As we age, it is common to develop hooding of skin on the upper eyelids also a bulge of fat towards the inner aspect of the upper lid. Skin excess on the upper lid is caused by the tendency of the forehead and brow to drop over the years due to the effect of time and gravity. In women, the presence of a skin fold on the upper eyelid can make it awkward to apply cosmetics and can leave the lids looking tired. In the most dramatic cases, skin may even project beyond the margin of the upper lid and begin to impair the field of vision.

Changes in the lower eyelid, with age and time are partly a product of gradual loss of support of the eyelid structures and also descent of the cheek fat down away from the lid, once again due to the effects of gravity. Typical appearances are fine wrinkling of the skin, a bulge of the lid itself and then a trough that develops between the eyelid and the cheek, which accentuates the bulging of the lid itself. There is a tendency for the lower lids to develop shadowy rings with the junction of the cheek and to give an impression of tiredness.

The surgery: Solutions to upper lid ageing changes vary from patient to patient. In the simplest cases effective treatment can be provided by removing skin with or without resection of a small amount of fat. For patients in whom the forehead has dropped it maybe better to manage the problem by elevating the brow to its more youthful position, which will enhance not only the aesthetics of the forehead but also improve the appearance of the upper eyelid. For some patients with dramatic descent of the brow and very marked skin excess on the upper eyelid the best results come from a combination of repositioning the brow and also upper lid blepharoplasty.

Upper lid blepharoplasty on its own can be performed under local as well as general anaesthesia and is typically a daycase treatment. Surgery involves resection of skin excess from across the upper eyelid and closure of the wound using fine sutures and also supportive tape.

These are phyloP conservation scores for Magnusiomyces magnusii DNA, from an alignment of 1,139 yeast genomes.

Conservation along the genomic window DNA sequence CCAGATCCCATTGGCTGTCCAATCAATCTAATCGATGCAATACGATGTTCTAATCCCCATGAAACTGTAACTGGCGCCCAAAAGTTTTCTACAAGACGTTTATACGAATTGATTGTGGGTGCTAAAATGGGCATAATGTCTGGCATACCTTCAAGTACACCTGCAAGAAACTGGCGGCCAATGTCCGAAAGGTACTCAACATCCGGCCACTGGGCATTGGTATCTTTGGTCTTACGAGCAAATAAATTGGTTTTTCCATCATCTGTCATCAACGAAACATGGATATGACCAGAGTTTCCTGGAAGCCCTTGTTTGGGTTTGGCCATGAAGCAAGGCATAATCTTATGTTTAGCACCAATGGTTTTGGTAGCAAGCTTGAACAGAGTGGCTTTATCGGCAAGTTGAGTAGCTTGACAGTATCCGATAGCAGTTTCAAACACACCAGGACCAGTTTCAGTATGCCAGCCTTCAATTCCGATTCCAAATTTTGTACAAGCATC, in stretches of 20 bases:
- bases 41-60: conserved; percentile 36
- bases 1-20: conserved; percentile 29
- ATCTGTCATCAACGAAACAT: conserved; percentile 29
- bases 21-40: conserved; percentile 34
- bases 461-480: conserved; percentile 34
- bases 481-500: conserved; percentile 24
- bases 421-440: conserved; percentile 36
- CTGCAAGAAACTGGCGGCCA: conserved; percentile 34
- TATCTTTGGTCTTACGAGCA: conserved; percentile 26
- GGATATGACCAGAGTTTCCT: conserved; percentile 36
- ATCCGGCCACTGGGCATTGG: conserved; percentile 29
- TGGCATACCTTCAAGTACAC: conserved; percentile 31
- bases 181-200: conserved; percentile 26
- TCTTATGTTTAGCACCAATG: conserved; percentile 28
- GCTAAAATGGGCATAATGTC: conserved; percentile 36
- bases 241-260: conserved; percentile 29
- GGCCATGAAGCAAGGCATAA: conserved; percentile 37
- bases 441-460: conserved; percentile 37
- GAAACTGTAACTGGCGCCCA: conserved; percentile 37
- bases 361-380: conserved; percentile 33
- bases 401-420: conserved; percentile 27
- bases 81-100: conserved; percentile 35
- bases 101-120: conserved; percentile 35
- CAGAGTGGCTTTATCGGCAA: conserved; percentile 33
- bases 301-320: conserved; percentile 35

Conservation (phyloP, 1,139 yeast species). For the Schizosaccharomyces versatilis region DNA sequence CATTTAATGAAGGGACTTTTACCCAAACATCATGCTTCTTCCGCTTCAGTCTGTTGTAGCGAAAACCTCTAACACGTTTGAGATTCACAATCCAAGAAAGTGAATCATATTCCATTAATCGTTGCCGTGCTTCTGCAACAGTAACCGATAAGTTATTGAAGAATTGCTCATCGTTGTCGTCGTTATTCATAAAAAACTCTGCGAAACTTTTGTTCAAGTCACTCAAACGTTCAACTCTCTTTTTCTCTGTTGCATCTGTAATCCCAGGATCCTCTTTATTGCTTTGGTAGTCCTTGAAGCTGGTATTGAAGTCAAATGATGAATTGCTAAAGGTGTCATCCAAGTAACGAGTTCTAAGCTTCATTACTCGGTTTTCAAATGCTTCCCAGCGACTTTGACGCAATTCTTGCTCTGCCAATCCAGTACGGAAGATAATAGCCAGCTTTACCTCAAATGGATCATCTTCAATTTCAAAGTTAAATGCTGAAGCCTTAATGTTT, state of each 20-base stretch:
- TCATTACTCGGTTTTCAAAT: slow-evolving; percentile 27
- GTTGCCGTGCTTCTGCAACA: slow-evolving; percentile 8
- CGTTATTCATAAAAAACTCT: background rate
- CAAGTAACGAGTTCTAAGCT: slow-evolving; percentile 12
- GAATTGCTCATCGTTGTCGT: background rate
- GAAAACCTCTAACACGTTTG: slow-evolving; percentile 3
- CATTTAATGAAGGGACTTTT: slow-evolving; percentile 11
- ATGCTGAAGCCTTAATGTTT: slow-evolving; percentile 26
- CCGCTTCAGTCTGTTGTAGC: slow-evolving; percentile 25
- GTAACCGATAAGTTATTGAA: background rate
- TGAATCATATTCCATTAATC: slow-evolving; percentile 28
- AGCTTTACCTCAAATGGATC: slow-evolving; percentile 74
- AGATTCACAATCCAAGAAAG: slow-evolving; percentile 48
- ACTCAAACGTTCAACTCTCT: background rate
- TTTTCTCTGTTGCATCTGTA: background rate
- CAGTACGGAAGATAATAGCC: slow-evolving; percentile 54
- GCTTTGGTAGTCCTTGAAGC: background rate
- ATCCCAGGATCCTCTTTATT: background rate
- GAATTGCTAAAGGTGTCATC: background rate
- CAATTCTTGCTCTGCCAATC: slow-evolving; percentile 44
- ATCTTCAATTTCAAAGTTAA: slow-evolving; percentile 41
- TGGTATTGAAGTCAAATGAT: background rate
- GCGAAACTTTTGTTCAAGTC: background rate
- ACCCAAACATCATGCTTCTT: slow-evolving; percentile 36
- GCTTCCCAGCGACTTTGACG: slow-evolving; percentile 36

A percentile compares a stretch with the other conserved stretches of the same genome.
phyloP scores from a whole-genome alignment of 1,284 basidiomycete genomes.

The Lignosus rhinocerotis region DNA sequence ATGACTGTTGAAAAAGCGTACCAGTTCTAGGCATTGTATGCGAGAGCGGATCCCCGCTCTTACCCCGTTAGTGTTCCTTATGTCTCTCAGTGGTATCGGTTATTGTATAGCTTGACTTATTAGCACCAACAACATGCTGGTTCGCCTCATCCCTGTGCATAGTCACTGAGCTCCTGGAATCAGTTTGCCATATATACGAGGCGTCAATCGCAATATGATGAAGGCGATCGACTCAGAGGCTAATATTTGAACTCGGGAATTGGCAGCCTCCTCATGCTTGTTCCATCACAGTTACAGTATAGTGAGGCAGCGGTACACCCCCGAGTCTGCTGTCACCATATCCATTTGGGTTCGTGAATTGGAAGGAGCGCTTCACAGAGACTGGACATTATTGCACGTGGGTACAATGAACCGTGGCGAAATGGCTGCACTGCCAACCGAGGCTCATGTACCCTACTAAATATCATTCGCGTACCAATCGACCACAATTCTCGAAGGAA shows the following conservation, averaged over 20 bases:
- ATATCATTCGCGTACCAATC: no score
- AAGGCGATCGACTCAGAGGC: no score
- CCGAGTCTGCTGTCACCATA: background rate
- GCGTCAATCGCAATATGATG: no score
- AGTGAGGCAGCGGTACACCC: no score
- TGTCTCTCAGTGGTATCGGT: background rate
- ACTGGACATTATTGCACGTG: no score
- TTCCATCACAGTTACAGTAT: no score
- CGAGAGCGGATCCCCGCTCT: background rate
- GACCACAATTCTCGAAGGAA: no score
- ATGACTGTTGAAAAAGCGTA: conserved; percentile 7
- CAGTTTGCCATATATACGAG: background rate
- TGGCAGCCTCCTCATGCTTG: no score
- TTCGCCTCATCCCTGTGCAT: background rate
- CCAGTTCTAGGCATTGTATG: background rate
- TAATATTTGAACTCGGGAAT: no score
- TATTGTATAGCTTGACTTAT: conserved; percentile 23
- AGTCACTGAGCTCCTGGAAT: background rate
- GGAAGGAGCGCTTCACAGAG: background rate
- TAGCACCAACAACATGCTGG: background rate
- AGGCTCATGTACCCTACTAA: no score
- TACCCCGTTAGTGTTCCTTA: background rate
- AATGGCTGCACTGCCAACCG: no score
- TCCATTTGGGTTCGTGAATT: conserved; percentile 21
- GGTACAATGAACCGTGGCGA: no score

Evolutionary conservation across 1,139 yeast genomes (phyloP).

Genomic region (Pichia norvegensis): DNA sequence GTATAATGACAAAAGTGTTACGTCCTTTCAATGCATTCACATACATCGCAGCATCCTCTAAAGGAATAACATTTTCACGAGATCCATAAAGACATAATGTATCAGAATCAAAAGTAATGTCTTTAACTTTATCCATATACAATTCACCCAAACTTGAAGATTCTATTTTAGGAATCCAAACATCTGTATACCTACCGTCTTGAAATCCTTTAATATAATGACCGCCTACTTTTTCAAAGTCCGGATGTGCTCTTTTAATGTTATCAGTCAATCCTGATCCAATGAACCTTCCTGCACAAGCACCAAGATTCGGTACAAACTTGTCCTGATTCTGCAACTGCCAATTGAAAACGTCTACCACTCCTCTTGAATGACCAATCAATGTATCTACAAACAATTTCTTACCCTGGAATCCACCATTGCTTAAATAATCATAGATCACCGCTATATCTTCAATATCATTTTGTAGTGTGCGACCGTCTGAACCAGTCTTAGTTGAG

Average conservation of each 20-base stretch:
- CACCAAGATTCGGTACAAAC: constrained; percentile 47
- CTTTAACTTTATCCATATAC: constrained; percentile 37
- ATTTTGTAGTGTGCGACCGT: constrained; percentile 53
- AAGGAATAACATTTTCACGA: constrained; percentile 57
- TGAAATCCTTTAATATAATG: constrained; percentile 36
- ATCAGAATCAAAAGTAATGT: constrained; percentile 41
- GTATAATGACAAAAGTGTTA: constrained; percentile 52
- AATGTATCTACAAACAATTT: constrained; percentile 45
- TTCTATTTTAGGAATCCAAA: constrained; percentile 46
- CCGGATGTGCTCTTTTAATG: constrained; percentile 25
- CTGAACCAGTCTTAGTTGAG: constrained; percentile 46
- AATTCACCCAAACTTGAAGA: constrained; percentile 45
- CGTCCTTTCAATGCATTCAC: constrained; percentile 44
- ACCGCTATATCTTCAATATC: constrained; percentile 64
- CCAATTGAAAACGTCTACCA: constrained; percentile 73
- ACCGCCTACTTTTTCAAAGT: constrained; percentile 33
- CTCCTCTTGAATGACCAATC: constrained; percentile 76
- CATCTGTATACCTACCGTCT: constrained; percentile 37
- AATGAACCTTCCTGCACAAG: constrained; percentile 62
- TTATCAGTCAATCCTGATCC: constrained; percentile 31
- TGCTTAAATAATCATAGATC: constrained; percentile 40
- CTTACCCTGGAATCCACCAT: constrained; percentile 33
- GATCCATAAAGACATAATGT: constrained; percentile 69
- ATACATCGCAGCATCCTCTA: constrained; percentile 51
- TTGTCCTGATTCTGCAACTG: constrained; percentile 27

Lower lid blepharoplasty is typically performed under general anaesthesia. The operation involves making an incision just below the eyelid margin, which extends out to the side of the eye. Surgery addresses fine wrinkles by cautious excision of the skin and addresses the bulge of the lower lid by careful tensioning of lid supporting tissues and redistribution of fat. Wounds are typically closed with a combination of sutures and external tape.

Brow lifting is carried out as an endoscopic procedure through a series of small incisions made within the hairline. Using endoscopic instrumentation, the brow is released and elevated and then held in its new position by suspensory internal sutures. Brow lifting is an effective way of elevating the brow and also of smoothing out forehead creases if these have contributed to the ageing changes of the upper face.


All patients are advised to have a non-stressful physically calm schedule for the first few days after surgery and should spend several hours each day resting with moistened eye pads to help swelling and bruising resolve. Some patients find the application of diluted Witch Hazel soothing whilst others prefer to use cool water. I routinely advise patients to take Arnica, which can be purchased at most health care shops and is typically commenced before surgery and continued until bruising has settled.